One of the most common questions asked by relatives or friends is how to deal with a person once they return from a treatment program. This is also a very individualized issue, as it deals with individuals. Some people do very well and simply get on with their lives. Others have a harder time. In fact, many do relapse and should not give up because of a momentary “weakness.”
Continued recovery depends, in part, on the substance treated and the length of abuse. A person who abuses alcohol for a short time, six months or so, can normally get right back to a productive lifestyle. In comparison, someone who has many years of drinking hard liquor may find their new alcohol-free life a bit problematic, with so many uncertainties to face. And new habits to form and old ones to let go.
There are, however, two specific factors involved in success after treatment. Such factors apply to the person recovering and those close, like family members, friends, and co-workers.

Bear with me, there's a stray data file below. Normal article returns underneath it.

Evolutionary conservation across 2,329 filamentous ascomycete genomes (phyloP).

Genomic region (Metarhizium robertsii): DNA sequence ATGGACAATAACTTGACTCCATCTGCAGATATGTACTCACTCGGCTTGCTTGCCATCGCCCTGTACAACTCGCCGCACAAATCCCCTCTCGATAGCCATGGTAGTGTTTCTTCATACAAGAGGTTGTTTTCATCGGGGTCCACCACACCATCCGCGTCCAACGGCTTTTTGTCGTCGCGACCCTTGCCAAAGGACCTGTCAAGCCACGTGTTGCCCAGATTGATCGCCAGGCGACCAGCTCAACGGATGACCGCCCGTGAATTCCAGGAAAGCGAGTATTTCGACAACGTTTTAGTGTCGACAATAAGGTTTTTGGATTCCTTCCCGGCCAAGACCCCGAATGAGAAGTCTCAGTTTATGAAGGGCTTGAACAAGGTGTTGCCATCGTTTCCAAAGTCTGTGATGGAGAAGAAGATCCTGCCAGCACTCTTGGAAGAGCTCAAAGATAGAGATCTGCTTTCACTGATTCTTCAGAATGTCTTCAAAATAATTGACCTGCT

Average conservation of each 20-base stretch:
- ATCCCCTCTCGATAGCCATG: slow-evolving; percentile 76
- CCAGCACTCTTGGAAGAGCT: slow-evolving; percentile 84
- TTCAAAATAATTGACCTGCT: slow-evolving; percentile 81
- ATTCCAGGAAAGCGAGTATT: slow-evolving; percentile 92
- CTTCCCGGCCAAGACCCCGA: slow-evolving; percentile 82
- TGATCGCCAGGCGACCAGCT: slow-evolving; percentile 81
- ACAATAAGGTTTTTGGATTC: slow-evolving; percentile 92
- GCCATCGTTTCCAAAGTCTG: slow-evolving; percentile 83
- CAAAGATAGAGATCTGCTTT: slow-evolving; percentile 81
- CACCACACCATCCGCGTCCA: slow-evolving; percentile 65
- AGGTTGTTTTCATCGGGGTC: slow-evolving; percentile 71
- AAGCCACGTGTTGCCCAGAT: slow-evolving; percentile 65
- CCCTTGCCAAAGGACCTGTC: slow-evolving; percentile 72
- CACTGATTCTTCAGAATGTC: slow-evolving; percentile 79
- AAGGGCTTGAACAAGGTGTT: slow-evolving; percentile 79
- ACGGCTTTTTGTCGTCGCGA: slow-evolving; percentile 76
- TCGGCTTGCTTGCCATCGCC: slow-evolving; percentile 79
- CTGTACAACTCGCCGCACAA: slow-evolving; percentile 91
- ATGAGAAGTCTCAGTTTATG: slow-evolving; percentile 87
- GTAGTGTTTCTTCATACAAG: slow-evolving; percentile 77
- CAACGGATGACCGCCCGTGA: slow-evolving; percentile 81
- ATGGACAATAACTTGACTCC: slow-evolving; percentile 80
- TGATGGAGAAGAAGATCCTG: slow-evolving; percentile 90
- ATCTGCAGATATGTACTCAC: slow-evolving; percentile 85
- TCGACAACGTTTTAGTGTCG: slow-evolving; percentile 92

Did the individual genuinely commit to their rehabilitation program? Attempting to deceive your way through a recovery program is a recipe for failure from the outset. Those who have undertaken the program with sincerity and dedication are more likely to achieve success, although it’s important to note that sobriety is not guaranteed. Achieving and maintaining sobriety requires ongoing effort and commitment.
Another crucial point to grasp is that the person who transformed is the one struggling with addiction. As someone in recovery, you are the individual who engaged in self-reflection and self-discovery.
The people around you may not be fully aware of the changes you’ve made or your progress. They may have concerns about whether you’ve truly overcome your substance dependency. Maybe they didn’t have a chance to address their fears and uncertainties. It’s essential to recognize this and accept that they lack complete understanding. You should be open to providing them with the best answers and exercise patience as they come to terms with your journey.